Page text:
History of Great Lakes Cruising

I’ll admit that I’ve taken a liking to cruise. It must be the influence of having a sailboat that we have taken from port to port on Lake Huron. Great Lakes Cruising is making a comeback. Recently several cruise ships have announced routes and stops throughout the Great Lakes region. Currently, there are three cruise lines that cover the Great Lakes. Victory Cruise Lines, Great Lakes Cruise Company and Blount Small Ship Adventures. The Great Lakes Cruise Company has four ships that cover a wide range of ports and destinations. One ship, the Pearl Mist is small enough to tackle the famous cruising grounds of Georgian Bay and the beautiful North Channel.

Cruising was the Primary Way to Travel in the 1800s

In the days before the highway and autos, the only way to travel the vast distances for the Great Lakes was by sail and steamer. In the mid-1800s until well into the 1950s one could travel most of the lakes in style and comfort. One of the most famous and beloved ships was the SS South American. The SS South American was a Great Lakes overnight passage steamboat built by the Great Lakes Engineering Works at Ecorse, Michigan. It was built in 1913 for the Chicago, Duluth & Georgian Bay Transit Company. The vessel was launched on February 21, 1914, and was the newer of two sister ships, the older one being the SS North American.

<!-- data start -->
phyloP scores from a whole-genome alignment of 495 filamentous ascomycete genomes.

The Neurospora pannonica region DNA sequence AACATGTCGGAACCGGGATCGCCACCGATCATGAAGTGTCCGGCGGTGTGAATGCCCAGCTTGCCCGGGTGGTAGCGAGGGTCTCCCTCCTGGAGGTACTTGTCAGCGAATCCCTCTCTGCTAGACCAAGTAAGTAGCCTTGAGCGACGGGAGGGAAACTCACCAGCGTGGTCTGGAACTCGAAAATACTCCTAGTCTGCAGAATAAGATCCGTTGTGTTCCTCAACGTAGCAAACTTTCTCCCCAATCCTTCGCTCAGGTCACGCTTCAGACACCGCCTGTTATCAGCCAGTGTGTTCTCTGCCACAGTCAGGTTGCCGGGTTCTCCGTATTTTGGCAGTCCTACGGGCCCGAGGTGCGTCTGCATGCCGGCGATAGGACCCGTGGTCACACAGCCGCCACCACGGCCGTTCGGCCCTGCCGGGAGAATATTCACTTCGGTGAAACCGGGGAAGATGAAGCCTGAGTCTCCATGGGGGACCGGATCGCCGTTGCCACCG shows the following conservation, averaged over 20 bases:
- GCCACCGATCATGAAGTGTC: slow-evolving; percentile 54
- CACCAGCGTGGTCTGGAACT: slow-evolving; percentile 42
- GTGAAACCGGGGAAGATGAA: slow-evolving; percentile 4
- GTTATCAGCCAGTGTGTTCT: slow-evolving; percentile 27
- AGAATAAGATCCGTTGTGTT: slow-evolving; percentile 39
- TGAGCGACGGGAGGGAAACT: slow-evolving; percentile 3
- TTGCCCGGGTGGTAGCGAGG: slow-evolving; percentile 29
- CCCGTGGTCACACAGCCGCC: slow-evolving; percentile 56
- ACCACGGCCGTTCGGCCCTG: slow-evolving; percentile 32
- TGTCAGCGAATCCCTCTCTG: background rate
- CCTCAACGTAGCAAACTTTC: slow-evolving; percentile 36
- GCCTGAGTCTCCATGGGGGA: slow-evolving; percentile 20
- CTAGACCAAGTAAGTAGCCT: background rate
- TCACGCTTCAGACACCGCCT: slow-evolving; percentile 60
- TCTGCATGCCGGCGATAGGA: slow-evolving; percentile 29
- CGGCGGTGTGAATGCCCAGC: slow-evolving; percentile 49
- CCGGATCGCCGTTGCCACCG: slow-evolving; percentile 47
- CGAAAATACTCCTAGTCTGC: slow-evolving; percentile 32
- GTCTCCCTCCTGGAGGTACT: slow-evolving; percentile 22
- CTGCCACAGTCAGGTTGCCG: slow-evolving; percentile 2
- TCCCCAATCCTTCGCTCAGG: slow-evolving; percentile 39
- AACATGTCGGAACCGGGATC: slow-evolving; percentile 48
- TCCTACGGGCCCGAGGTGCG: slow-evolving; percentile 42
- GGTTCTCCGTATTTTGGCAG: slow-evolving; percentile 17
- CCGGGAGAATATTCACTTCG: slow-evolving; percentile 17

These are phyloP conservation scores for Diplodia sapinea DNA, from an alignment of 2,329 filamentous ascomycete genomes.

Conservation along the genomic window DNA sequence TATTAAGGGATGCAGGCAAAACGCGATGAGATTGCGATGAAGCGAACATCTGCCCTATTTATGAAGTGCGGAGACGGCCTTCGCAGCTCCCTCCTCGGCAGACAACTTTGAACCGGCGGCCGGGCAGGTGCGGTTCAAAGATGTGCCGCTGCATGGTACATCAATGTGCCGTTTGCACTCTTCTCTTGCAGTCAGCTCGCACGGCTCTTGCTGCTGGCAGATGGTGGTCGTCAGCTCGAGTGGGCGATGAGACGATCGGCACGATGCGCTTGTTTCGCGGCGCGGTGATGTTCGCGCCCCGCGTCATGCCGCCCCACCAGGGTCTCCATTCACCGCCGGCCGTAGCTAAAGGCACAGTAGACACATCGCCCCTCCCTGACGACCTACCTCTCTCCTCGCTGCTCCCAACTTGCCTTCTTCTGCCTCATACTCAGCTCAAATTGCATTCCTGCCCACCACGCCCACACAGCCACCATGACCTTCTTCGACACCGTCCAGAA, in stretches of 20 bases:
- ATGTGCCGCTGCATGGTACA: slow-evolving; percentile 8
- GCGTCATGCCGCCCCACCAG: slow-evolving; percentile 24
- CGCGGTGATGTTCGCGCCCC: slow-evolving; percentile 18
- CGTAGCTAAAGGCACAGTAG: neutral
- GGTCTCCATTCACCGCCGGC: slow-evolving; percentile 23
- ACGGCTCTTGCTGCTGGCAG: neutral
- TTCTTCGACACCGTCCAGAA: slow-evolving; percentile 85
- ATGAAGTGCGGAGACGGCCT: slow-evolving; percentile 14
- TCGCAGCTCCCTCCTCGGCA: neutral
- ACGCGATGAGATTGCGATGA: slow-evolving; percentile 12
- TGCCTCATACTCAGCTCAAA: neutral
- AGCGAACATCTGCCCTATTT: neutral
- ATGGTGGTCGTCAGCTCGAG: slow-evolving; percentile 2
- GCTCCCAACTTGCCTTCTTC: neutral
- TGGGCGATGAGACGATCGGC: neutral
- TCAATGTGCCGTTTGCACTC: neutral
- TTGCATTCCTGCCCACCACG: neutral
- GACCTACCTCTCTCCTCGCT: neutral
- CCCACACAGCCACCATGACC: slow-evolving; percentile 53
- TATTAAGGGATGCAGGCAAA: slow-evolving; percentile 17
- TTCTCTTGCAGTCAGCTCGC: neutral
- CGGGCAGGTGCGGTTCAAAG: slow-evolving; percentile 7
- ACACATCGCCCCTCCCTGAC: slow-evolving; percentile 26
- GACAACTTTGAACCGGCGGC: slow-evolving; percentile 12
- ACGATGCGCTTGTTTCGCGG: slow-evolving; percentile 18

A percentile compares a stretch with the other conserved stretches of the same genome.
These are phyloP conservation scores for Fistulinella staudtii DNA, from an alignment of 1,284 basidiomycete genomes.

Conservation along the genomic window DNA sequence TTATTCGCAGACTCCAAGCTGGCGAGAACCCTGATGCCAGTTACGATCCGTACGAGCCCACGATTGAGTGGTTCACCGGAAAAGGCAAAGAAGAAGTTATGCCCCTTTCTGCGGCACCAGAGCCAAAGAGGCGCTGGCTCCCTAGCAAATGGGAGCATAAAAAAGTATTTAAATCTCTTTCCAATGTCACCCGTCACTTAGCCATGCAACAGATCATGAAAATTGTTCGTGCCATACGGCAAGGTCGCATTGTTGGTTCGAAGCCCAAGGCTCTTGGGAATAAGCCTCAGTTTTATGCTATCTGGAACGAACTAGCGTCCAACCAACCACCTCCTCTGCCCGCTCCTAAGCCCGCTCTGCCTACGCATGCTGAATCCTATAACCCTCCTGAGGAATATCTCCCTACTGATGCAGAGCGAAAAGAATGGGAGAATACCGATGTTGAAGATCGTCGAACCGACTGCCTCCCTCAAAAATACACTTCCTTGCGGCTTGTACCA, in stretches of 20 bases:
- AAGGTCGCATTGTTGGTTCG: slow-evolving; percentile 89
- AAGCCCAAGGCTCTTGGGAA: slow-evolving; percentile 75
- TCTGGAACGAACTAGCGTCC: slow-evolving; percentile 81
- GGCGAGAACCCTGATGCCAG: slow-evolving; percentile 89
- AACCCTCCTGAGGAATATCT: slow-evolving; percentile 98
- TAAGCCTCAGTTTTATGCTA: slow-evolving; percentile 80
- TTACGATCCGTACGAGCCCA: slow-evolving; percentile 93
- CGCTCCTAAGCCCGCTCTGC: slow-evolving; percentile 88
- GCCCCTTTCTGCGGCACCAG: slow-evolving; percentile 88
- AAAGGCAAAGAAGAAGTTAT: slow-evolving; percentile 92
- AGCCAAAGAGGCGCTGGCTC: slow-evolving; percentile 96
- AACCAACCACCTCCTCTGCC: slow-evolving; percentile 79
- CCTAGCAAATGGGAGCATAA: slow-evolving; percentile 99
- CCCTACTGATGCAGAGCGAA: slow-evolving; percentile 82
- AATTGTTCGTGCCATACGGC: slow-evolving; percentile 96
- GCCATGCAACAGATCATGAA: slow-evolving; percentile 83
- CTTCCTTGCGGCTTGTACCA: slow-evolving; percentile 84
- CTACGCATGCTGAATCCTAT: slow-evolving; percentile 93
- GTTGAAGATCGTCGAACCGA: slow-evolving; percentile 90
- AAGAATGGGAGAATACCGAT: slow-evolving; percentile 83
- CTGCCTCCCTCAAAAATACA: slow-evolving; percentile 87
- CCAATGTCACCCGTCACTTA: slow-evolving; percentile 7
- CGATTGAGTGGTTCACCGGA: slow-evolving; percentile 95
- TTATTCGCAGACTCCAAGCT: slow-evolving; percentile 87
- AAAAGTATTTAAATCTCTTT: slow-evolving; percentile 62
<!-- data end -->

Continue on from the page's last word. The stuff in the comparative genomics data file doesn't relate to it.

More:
Along with its sister ship, SS North American carried passengers between Chicago, Mackinac Island, Sault Ste. Marie, Michigan, Duluth, Georgian Bay, Detroit, Cleveland, and Buffalo. These were the heydays of the industry. A businessman could board a ship in Chicago for an overnight trip to northern Michigan. Spend the weekend with the family in the cool northern cabin in the woods and take the ship back to the city on Sunday night for work on Monday. It was noted that Hemingway’s father did just that early in the 1900s.

Only the South American visited Lake Superior and made a short weekly stop in Michigan’s Upper Peninsula town of Houghton/Hancock. She carried over 450 passengers. The rare picture below hangs in the Rock Harbor Lodge on Isle Royale. It shows tourists being dropped off at the American Dock which still stands today.

The South American was well known for its High School trips in the 1950’s. Southeast Michigan high school seniors would take a small cruise from Detroit to Chicago. The last season for the South American was in 1967. Her final route was to offer trips to the 1967 World’s Fair in Montreal.

Sadly, both ships are now part of history. The SS North American sunk on the Atlantic coast while being towed and the SS South American rotted away and was finally scrapped in 1992. However, with the rapid popularity of cruising now taking place, I expect to see more of these small cruising ships ply their way among the Great Lakes.

Originally published at thumbwind.com on October 10, 2018.

Covering Wind Energy, Water Quality, Sailing, the Arts, Cheeseburger in Caseville and fun in Michigan's Thumb.

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